Despite the rejection of his appeal by the
Supreme Court, Abu-Jamal has continued to
protest his innocence for 17 years. And it is
certainly true that his case is full of problems:
Abu-Jamal's lawyers contend that his rights
were violated when he was denied the right to
represent himself in court, and that he was
wrongly removed from the courtroom'after a
confrontation with witnesses. But regardless
of Abu-Jamal's guilt or innocence, he should
not be executed.
The government should not have the right
to execute its citizens. The criminal justice
system is often biased when administering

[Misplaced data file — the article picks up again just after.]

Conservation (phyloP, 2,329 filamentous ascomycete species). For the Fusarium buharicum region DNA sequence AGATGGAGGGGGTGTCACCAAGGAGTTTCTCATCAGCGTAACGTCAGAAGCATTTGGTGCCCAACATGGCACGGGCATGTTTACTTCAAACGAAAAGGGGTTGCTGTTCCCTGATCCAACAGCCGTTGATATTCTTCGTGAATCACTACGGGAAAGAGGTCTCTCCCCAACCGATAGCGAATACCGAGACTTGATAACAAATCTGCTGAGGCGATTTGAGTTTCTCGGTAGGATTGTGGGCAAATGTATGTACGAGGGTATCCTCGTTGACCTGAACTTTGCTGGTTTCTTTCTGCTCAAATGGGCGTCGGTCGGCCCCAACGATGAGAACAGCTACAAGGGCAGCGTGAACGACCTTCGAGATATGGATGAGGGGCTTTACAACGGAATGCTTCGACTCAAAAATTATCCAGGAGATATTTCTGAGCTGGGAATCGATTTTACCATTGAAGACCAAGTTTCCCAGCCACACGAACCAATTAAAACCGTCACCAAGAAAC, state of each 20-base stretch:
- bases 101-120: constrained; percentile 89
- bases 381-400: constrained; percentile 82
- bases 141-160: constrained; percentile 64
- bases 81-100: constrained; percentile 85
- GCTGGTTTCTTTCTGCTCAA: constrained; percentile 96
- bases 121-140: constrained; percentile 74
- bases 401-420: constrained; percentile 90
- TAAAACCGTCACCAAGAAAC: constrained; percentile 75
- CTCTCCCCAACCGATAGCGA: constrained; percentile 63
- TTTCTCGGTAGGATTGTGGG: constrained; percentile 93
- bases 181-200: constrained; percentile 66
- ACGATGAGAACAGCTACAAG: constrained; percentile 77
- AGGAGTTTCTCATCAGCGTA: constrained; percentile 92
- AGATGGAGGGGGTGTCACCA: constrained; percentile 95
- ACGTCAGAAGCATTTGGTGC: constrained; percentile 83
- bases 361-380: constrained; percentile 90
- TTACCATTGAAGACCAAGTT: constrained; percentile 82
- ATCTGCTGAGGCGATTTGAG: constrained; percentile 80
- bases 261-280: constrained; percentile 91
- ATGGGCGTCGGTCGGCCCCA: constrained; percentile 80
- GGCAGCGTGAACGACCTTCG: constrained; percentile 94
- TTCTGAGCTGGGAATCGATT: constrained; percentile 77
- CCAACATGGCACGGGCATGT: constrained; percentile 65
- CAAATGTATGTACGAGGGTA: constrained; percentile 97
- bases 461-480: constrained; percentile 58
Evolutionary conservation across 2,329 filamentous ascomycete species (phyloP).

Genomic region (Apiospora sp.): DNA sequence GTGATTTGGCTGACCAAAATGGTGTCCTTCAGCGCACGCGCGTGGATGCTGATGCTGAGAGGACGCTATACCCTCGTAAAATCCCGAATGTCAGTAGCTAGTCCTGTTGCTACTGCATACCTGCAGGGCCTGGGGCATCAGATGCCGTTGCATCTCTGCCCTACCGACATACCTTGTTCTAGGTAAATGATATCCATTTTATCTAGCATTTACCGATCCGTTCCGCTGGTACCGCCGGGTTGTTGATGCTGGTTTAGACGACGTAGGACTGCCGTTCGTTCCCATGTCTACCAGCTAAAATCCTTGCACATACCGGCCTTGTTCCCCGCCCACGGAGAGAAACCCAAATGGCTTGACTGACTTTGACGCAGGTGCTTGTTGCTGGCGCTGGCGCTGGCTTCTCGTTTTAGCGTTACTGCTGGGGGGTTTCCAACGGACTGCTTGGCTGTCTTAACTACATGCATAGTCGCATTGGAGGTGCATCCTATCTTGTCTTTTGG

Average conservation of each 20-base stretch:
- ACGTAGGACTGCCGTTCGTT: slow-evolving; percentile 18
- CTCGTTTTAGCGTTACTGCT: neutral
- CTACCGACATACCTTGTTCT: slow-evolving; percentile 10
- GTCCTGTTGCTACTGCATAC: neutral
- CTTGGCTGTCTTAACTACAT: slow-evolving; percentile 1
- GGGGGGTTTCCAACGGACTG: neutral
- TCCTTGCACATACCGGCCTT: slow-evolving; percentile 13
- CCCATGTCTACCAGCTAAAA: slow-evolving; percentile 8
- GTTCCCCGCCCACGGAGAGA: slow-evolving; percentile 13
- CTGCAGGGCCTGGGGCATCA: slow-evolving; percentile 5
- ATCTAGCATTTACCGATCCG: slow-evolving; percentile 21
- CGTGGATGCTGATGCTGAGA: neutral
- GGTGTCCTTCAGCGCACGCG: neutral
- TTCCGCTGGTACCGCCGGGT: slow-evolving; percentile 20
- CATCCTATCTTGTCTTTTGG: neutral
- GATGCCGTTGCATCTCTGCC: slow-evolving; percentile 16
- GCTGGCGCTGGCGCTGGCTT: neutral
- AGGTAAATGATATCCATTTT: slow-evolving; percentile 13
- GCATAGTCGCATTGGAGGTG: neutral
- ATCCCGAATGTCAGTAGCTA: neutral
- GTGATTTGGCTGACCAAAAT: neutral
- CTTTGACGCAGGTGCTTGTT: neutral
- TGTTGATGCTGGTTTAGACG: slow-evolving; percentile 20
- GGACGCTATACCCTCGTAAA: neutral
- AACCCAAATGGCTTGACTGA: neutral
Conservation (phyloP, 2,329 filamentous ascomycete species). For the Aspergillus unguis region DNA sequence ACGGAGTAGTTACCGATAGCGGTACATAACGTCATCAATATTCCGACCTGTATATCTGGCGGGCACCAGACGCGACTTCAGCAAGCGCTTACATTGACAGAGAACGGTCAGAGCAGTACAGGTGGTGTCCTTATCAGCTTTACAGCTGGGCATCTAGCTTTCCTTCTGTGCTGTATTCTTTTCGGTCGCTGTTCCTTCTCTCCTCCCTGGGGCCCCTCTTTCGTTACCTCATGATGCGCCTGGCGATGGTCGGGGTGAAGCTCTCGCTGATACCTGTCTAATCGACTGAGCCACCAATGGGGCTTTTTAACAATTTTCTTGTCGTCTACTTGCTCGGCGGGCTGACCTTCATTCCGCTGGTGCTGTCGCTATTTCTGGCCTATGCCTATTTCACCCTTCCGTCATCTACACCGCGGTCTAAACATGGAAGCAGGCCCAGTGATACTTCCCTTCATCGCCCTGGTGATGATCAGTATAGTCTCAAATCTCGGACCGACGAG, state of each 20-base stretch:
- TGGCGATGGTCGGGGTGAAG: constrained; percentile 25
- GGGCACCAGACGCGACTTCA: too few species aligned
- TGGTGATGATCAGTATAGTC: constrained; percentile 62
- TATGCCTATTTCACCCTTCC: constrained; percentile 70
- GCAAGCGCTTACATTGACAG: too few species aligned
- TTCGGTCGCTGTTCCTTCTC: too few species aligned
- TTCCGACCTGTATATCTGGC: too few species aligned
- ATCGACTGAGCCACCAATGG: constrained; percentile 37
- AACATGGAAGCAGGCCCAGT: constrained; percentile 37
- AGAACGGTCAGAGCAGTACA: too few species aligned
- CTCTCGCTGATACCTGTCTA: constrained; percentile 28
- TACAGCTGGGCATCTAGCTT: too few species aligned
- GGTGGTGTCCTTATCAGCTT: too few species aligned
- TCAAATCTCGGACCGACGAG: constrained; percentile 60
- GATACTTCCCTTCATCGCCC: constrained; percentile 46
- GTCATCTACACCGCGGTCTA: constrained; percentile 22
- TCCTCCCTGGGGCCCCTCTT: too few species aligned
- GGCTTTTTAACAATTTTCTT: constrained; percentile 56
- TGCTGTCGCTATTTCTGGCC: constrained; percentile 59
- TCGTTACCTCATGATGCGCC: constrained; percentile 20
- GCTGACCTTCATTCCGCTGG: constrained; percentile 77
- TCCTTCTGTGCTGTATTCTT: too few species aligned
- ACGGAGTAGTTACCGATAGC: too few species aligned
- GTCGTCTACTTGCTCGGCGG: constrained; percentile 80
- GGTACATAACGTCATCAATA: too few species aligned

capital punishment. Factors such as race and
socioeconomic status very often influence
sentencing; minorities and those of a lower
socioeconomic status are far more likely to be
sentenced to death than upper-class whites. It
is unconscionable that a system that seeks to
deal out justice can be so biased.
Most importantly, unlike any other legal
sentence, the death penalty is completely
irrevocable. A person wrongly sentenced to
life imprisonment can be released, but some-
- - - -

yaniatftlv Duck and Cover! Sa
'jvcryone beware! We are all living in
HEAuii:HER KAMINS J2: a radioactive wasteland! tEvery day
Editor in Chief we are bombarded with radiation!
Sounds like panic, but in a way its
true. We niay not live in any wasteland,
JEFFREY KOSSEFF but we do get
DAVID WAlLACE exposed to radiation.
it comes from the
Editorial Page Editors sky, the ground,
brick and granite